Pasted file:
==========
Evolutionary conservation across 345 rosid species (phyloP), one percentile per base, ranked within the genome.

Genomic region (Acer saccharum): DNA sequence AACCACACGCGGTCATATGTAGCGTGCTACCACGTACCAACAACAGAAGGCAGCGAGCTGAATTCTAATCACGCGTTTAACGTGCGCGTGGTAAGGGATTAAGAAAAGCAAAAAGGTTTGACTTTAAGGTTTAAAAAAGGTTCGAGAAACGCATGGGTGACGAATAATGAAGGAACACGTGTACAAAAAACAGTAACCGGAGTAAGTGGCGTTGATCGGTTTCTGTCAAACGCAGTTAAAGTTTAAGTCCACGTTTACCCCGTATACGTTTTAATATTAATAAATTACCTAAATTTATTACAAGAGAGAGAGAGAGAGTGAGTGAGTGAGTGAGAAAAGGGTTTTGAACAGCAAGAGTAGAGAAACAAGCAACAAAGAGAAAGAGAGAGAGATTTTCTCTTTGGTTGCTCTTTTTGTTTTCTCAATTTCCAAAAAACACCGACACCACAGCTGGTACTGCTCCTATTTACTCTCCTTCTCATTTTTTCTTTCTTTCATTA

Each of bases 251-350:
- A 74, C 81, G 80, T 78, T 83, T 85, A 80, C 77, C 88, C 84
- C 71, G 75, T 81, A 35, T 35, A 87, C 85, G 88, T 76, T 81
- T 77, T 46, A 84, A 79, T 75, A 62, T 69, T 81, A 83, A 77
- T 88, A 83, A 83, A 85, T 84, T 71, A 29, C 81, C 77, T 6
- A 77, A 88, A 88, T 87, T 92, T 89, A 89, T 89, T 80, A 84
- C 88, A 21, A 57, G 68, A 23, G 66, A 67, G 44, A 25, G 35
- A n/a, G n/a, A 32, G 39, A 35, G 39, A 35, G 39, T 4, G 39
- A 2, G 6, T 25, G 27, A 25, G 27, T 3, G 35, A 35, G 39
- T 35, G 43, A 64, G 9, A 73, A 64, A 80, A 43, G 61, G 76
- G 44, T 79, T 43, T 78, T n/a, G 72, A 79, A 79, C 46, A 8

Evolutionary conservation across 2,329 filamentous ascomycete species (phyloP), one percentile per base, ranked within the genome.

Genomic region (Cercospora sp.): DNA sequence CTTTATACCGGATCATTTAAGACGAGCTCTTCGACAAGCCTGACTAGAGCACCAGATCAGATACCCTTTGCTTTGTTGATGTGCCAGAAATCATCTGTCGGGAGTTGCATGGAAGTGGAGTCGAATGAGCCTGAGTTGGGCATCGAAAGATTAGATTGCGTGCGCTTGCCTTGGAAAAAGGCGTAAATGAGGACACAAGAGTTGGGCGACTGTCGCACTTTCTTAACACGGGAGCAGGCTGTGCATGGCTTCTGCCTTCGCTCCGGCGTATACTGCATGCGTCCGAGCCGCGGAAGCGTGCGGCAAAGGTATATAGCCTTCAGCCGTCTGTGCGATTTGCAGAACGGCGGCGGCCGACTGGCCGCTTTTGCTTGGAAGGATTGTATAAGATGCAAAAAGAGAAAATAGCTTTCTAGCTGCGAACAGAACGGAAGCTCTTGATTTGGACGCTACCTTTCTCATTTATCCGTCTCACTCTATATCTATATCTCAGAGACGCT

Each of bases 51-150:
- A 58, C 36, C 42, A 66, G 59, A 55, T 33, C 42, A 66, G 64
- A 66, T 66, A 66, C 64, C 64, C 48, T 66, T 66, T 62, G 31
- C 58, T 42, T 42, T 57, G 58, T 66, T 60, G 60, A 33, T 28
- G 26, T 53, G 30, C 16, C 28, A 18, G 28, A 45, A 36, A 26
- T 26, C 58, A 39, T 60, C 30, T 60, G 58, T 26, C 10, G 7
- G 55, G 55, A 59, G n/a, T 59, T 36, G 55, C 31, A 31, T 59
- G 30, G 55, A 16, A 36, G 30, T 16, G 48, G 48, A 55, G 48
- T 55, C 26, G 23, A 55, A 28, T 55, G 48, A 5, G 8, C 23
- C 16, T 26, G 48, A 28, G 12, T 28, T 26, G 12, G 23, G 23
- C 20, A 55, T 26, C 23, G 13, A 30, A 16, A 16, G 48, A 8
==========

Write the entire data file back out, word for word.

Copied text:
Evolutionary conservation across 345 rosid species (phyloP), one percentile per base, ranked within the genome.

Genomic region (Acer saccharum): DNA sequence AACCACACGCGGTCATATGTAGCGTGCTACCACGTACCAACAACAGAAGGCAGCGAGCTGAATTCTAATCACGCGTTTAACGTGCGCGTGGTAAGGGATTAAGAAAAGCAAAAAGGTTTGACTTTAAGGTTTAAAAAAGGTTCGAGAAACGCATGGGTGACGAATAATGAAGGAACACGTGTACAAAAAACAGTAACCGGAGTAAGTGGCGTTGATCGGTTTCTGTCAAACGCAGTTAAAGTTTAAGTCCACGTTTACCCCGTATACGTTTTAATATTAATAAATTACCTAAATTTATTACAAGAGAGAGAGAGAGAGTGAGTGAGTGAGTGAGAAAAGGGTTTTGAACAGCAAGAGTAGAGAAACAAGCAACAAAGAGAAAGAGAGAGAGATTTTCTCTTTGGTTGCTCTTTTTGTTTTCTCAATTTCCAAAAAACACCGACACCACAGCTGGTACTGCTCCTATTTACTCTCCTTCTCATTTTTTCTTTCTTTCATTA

Each of bases 251-350:
- A 74, C 81, G 80, T 78, T 83, T 85, A 80, C 77, C 88, C 84
- C 71, G 75, T 81, A 35, T 35, A 87, C 85, G 88, T 76, T 81
- T 77, T 46, A 84, A 79, T 75, A 62, T 69, T 81, A 83, A 77
- T 88, A 83, A 83, A 85, T 84, T 71, A 29, C 81, C 77, T 6
- A 77, A 88, A 88, T 87, T 92, T 89, A 89, T 89, T 80, A 84
- C 88, A 21, A 57, G 68, A 23, G 66, A 67, G 44, A 25, G 35
- A n/a, G n/a, A 32, G 39, A 35, G 39, A 35, G 39, T 4, G 39
- A 2, G 6, T 25, G 27, A 25, G 27, T 3, G 35, A 35, G 39
- T 35, G 43, A 64, G 9, A 73, A 64, A 80, A 43, G 61, G 76
- G 44, T 79, T 43, T 78, T n/a, G 72, A 79, A 79, C 46, A 8

Evolutionary conservation across 2,329 filamentous ascomycete species (phyloP), one percentile per base, ranked within the genome.

Genomic region (Cercospora sp.): DNA sequence CTTTATACCGGATCATTTAAGACGAGCTCTTCGACAAGCCTGACTAGAGCACCAGATCAGATACCCTTTGCTTTGTTGATGTGCCAGAAATCATCTGTCGGGAGTTGCATGGAAGTGGAGTCGAATGAGCCTGAGTTGGGCATCGAAAGATTAGATTGCGTGCGCTTGCCTTGGAAAAAGGCGTAAATGAGGACACAAGAGTTGGGCGACTGTCGCACTTTCTTAACACGGGAGCAGGCTGTGCATGGCTTCTGCCTTCGCTCCGGCGTATACTGCATGCGTCCGAGCCGCGGAAGCGTGCGGCAAAGGTATATAGCCTTCAGCCGTCTGTGCGATTTGCAGAACGGCGGCGGCCGACTGGCCGCTTTTGCTTGGAAGGATTGTATAAGATGCAAAAAGAGAAAATAGCTTTCTAGCTGCGAACAGAACGGAAGCTCTTGATTTGGACGCTACCTTTCTCATTTATCCGTCTCACTCTATATCTATATCTCAGAGACGCT

Each of bases 51-150:
- A 58, C 36, C 42, A 66, G 59, A 55, T 33, C 42, A 66, G 64
- A 66, T 66, A 66, C 64, C 64, C 48, T 66, T 66, T 62, G 31
- C 58, T 42, T 42, T 57, G 58, T 66, T 60, G 60, A 33, T 28
- G 26, T 53, G 30, C 16, C 28, A 18, G 28, A 45, A 36, A 26
- T 26, C 58, A 39, T 60, C 30, T 60, G 58, T 26, C 10, G 7
- G 55, G 55, A 59, G n/a, T 59, T 36, G 55, C 31, A 31, T 59
- G 30, G 55, A 16, A 36, G 30, T 16, G 48, G 48, A 55, G 48
- T 55, C 26, G 23, A 55, A 28, T 55, G 48, A 5, G 8, C 23
- C 16, T 26, G 48, A 28, G 12, T 28, T 26, G 12, G 23, G 23
- C 20, A 55, T 26, C 23, G 13, A 30, A 16, A 16, G 48, A 8